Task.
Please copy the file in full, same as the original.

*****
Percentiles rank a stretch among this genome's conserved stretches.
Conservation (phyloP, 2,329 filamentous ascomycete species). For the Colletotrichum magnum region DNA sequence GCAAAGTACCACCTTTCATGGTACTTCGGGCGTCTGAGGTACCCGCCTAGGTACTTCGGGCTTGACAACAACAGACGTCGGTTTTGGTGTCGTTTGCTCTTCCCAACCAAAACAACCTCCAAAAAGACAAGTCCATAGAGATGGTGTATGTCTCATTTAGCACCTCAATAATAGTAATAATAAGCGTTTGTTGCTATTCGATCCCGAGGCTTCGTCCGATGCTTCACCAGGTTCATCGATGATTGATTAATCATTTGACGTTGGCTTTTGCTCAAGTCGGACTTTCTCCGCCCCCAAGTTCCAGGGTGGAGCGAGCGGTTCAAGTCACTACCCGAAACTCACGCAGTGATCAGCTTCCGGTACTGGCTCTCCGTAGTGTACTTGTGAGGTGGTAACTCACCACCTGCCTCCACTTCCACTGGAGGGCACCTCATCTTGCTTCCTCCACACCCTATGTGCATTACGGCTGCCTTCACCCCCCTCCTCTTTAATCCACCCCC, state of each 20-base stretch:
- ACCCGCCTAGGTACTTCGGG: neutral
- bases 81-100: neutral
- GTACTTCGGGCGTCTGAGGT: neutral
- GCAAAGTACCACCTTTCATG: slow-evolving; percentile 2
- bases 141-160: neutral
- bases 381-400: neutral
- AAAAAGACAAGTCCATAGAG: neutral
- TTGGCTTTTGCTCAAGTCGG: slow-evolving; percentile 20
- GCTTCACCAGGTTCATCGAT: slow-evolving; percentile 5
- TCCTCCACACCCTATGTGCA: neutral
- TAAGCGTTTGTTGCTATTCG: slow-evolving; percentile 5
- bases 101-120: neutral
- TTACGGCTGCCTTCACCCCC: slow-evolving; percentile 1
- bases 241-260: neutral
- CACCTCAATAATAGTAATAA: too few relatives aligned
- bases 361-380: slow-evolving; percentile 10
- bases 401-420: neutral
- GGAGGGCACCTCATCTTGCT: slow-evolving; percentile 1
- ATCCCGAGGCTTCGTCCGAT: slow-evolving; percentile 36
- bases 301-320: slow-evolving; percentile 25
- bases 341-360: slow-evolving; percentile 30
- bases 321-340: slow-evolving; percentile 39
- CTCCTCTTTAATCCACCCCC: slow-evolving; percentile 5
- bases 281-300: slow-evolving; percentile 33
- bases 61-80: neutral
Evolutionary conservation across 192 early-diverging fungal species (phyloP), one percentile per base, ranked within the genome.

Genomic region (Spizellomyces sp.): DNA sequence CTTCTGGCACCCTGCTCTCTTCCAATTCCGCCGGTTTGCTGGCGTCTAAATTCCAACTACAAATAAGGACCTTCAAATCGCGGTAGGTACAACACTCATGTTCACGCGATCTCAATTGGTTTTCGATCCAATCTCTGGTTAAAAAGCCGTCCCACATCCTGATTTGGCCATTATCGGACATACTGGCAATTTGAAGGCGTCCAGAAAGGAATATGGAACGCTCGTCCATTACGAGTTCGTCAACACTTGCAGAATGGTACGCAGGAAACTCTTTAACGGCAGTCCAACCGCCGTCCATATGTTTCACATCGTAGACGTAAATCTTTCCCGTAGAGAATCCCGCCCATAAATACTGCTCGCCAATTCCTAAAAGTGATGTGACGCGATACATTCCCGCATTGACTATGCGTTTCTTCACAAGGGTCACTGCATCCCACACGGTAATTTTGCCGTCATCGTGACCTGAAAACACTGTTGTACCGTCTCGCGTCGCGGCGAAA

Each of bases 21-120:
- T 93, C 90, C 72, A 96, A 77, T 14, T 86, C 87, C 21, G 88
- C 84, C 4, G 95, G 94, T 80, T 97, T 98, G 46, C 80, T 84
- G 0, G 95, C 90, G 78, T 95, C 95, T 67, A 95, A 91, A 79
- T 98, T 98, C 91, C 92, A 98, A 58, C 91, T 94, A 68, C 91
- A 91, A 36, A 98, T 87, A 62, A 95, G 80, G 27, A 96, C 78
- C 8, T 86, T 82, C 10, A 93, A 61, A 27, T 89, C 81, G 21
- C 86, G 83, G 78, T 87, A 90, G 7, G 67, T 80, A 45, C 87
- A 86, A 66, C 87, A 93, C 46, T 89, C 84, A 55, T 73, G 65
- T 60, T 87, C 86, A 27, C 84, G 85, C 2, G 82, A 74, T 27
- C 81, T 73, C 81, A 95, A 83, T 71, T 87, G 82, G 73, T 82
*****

Percentiles rank a stretch among this genome's conserved stretches.
Conservation (phyloP, 2,329 filamentous ascomycete species). For the Colletotrichum magnum region DNA sequence GCAAAGTACCACCTTTCATGGTACTTCGGGCGTCTGAGGTACCCGCCTAGGTACTTCGGGCTTGACAACAACAGACGTCGGTTTTGGTGTCGTTTGCTCTTCCCAACCAAAACAACCTCCAAAAAGACAAGTCCATAGAGATGGTGTATGTCTCATTTAGCACCTCAATAATAGTAATAATAAGCGTTTGTTGCTATTCGATCCCGAGGCTTCGTCCGATGCTTCACCAGGTTCATCGATGATTGATTAATCATTTGACGTTGGCTTTTGCTCAAGTCGGACTTTCTCCGCCCCCAAGTTCCAGGGTGGAGCGAGCGGTTCAAGTCACTACCCGAAACTCACGCAGTGATCAGCTTCCGGTACTGGCTCTCCGTAGTGTACTTGTGAGGTGGTAACTCACCACCTGCCTCCACTTCCACTGGAGGGCACCTCATCTTGCTTCCTCCACACCCTATGTGCATTACGGCTGCCTTCACCCCCCTCCTCTTTAATCCACCCCC, state of each 20-base stretch:
- ACCCGCCTAGGTACTTCGGG: neutral
- bases 81-100: neutral
- GTACTTCGGGCGTCTGAGGT: neutral
- GCAAAGTACCACCTTTCATG: slow-evolving; percentile 2
- bases 141-160: neutral
- bases 381-400: neutral
- AAAAAGACAAGTCCATAGAG: neutral
- TTGGCTTTTGCTCAAGTCGG: slow-evolving; percentile 20
- GCTTCACCAGGTTCATCGAT: slow-evolving; percentile 5
- TCCTCCACACCCTATGTGCA: neutral
- TAAGCGTTTGTTGCTATTCG: slow-evolving; percentile 5
- bases 101-120: neutral
- TTACGGCTGCCTTCACCCCC: slow-evolving; percentile 1
- bases 241-260: neutral
- CACCTCAATAATAGTAATAA: too few relatives aligned
- bases 361-380: slow-evolving; percentile 10
- bases 401-420: neutral
- GGAGGGCACCTCATCTTGCT: slow-evolving; percentile 1
- ATCCCGAGGCTTCGTCCGAT: slow-evolving; percentile 36
- bases 301-320: slow-evolving; percentile 25
- bases 341-360: slow-evolving; percentile 30
- bases 321-340: slow-evolving; percentile 39
- CTCCTCTTTAATCCACCCCC: slow-evolving; percentile 5
- bases 281-300: slow-evolving; percentile 33
- bases 61-80: neutral
Evolutionary conservation across 192 early-diverging fungal species (phyloP), one percentile per base, ranked within the genome.

Genomic region (Spizellomyces sp.): DNA sequence CTTCTGGCACCCTGCTCTCTTCCAATTCCGCCGGTTTGCTGGCGTCTAAATTCCAACTACAAATAAGGACCTTCAAATCGCGGTAGGTACAACACTCATGTTCACGCGATCTCAATTGGTTTTCGATCCAATCTCTGGTTAAAAAGCCGTCCCACATCCTGATTTGGCCATTATCGGACATACTGGCAATTTGAAGGCGTCCAGAAAGGAATATGGAACGCTCGTCCATTACGAGTTCGTCAACACTTGCAGAATGGTACGCAGGAAACTCTTTAACGGCAGTCCAACCGCCGTCCATATGTTTCACATCGTAGACGTAAATCTTTCCCGTAGAGAATCCCGCCCATAAATACTGCTCGCCAATTCCTAAAAGTGATGTGACGCGATACATTCCCGCATTGACTATGCGTTTCTTCACAAGGGTCACTGCATCCCACACGGTAATTTTGCCGTCATCGTGACCTGAAAACACTGTTGTACCGTCTCGCGTCGCGGCGAAA

Each of bases 21-120:
- T 93, C 90, C 72, A 96, A 77, T 14, T 86, C 87, C 21, G 88
- C 84, C 4, G 95, G 94, T 80, T 97, T 98, G 46, C 80, T 84
- G 0, G 95, C 90, G 78, T 95, C 95, T 67, A 95, A 91, A 79
- T 98, T 98, C 91, C 92, A 98, A 58, C 91, T 94, A 68, C 91
- A 91, A 36, A 98, T 87, A 62, A 95, G 80, G 27, A 96, C 78
- C 8, T 86, T 82, C 10, A 93, A 61, A 27, T 89, C 81, G 21
- C 86, G 83, G 78, T 87, A 90, G 7, G 67, T 80, A 45, C 87
- A 86, A 66, C 87, A 93, C 46, T 89, C 84, A 55, T 73, G 65
- T 60, T 87, C 86, A 27, C 84, G 85, C 2, G 82, A 74, T 27
- C 81, T 73, C 81, A 95, A 83, T 71, T 87, G 82, G 73, T 82